European Union nations are concerned that travel security rules planned by the United States might amount to a new visa restriction on Europeans visiting the U.S., a diplomat said Wednesday.
The citizens of many EU nations now do not require a visa to enter the United States.
A senior Slovene diplomat said European officials were in talks with their U.S. counterparts trying to work out the aim of Washington's plan to set up an electronic travel authorization system.
Such a plan will force most foreign visitors to the U.S. to register their travel plans with U.S. border authorities online before they board a flight to the United States.
The U.S. government has repeatedly reassured the EU that such a new system does not amount to a new visa, but would simply replace the current green-colored forms Europeans have to fill out when they arrive at a U.S. border check.
Those forms request visitors to supply the address at which they will be staying and whether they have been convicted of war crimes among other questions.
"We do not know what Electronic Travel Authorization System is. Is it a visa?" asked a senior EU diplomat representing the bloc's rotating presidency, currently held by Slovenia.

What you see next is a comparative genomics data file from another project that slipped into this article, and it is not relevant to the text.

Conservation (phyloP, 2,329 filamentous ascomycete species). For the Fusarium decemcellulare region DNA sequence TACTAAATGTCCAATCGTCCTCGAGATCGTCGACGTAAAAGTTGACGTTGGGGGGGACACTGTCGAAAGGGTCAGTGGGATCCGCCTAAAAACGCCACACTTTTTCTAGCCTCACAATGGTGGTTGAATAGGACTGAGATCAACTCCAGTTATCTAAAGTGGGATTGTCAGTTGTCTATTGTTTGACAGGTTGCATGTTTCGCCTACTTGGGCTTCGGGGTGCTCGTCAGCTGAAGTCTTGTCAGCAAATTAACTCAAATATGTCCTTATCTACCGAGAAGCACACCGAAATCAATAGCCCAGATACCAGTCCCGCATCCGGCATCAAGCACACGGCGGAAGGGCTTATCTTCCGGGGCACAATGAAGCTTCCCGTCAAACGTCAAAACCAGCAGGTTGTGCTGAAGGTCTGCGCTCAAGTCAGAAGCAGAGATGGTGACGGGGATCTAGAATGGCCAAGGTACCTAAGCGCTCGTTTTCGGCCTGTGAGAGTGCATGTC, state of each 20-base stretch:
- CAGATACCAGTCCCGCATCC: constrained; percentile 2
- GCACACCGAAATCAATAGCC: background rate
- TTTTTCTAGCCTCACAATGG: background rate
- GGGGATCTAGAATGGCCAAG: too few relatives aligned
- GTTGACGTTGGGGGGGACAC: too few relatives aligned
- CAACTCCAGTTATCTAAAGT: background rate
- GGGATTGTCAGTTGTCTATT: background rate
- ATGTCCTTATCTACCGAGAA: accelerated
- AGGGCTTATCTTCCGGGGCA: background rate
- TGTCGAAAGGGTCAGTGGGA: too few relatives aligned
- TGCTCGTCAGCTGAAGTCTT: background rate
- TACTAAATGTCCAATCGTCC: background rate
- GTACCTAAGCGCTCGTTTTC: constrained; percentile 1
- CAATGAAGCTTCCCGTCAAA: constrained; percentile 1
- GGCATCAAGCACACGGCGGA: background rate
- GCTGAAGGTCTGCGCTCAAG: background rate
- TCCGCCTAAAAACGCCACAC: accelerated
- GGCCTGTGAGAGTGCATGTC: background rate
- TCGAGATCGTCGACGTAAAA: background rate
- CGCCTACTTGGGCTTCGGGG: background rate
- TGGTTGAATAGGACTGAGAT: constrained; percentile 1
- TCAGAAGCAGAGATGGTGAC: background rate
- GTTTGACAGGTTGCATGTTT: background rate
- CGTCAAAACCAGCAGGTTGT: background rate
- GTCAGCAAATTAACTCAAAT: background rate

"We wish to understand what it means," he said on condition of anonymity, due to the sensitivity of the issue.
Diplomats said EU nations wanted talks with the U.S. to ensure that the new system would be "as EU friendly as possible."
Questions that needed to be answered included how travelers would register, the cost and what data would be collected from them, they said.
The issue is expected to be raised during EU justice and interior ministers talks in Luxembourg on Friday.
During their meeting they are likely to approve a negotiating mandate for the European Commission to conduct a new round of talks on their behalf to secure a visa waiver for all 27 EU nations with the United States.
The visa waiver program currently excludes Greece and most of the Eastern European nations that joined the EU since 2004, although countries including Estonia, Latvia and the Czech Republic have recently signed bilateral deals with Washington that could qualify them for the program later this year.